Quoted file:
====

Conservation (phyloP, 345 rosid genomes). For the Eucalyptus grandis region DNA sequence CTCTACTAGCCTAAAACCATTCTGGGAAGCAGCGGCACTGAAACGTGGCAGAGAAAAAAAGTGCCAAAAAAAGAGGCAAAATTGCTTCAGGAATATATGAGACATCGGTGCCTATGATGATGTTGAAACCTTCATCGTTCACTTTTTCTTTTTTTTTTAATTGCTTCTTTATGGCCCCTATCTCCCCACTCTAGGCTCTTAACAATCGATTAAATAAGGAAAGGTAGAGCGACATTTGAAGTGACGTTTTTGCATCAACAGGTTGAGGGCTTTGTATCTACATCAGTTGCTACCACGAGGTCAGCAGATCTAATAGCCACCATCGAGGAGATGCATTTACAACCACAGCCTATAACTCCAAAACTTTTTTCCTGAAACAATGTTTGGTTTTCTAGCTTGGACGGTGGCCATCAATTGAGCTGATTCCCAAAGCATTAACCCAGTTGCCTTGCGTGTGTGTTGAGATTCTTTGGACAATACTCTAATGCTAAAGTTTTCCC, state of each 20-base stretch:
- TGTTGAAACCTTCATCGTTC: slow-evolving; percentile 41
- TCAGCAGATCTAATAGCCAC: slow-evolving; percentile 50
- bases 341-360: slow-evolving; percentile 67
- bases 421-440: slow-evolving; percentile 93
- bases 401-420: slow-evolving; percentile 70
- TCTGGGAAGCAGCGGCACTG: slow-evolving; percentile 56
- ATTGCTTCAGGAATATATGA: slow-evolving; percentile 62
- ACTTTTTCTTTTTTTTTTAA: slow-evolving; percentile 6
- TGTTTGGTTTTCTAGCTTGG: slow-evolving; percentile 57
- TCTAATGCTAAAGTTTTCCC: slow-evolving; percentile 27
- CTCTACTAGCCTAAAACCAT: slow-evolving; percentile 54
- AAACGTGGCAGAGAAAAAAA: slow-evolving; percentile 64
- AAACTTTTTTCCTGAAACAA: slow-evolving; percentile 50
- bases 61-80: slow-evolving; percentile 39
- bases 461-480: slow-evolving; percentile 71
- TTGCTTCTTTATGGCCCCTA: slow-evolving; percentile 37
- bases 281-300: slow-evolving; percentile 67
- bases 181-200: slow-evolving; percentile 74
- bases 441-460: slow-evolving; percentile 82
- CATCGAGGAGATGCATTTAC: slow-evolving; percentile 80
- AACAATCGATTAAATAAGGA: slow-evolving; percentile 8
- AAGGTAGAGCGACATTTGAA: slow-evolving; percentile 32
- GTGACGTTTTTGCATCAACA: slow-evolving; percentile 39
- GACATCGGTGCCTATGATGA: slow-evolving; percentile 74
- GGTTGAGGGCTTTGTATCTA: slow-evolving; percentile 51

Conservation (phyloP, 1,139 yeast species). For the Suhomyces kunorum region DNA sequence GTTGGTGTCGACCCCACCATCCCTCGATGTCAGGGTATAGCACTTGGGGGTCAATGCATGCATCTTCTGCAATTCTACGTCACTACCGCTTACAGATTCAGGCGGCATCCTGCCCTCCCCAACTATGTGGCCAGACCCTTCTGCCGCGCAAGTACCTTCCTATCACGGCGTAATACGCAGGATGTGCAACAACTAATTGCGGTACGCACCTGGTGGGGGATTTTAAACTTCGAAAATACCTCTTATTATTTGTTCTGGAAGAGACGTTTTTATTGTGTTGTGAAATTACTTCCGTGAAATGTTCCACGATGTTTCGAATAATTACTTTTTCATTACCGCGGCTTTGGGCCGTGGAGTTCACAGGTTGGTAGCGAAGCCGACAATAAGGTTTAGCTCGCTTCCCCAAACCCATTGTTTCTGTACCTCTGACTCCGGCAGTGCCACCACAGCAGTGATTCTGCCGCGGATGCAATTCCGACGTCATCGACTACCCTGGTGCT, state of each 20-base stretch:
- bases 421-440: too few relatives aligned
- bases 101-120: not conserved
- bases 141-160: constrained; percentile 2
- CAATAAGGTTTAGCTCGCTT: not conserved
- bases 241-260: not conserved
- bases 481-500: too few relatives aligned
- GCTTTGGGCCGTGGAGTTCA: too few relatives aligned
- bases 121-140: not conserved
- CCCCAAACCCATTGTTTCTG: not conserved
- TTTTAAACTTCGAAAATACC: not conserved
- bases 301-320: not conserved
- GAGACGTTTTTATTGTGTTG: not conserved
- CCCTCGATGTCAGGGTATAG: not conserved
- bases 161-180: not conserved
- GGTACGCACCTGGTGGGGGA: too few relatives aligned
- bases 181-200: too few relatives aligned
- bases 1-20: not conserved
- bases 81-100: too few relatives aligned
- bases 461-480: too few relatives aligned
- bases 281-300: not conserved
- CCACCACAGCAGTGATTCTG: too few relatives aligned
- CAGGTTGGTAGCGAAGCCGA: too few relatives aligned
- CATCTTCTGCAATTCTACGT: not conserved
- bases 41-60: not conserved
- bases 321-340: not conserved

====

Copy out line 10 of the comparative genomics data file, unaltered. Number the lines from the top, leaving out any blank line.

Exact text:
- TGTTTGGTTTTCTAGCTTGG: slow-evolving; percentile 57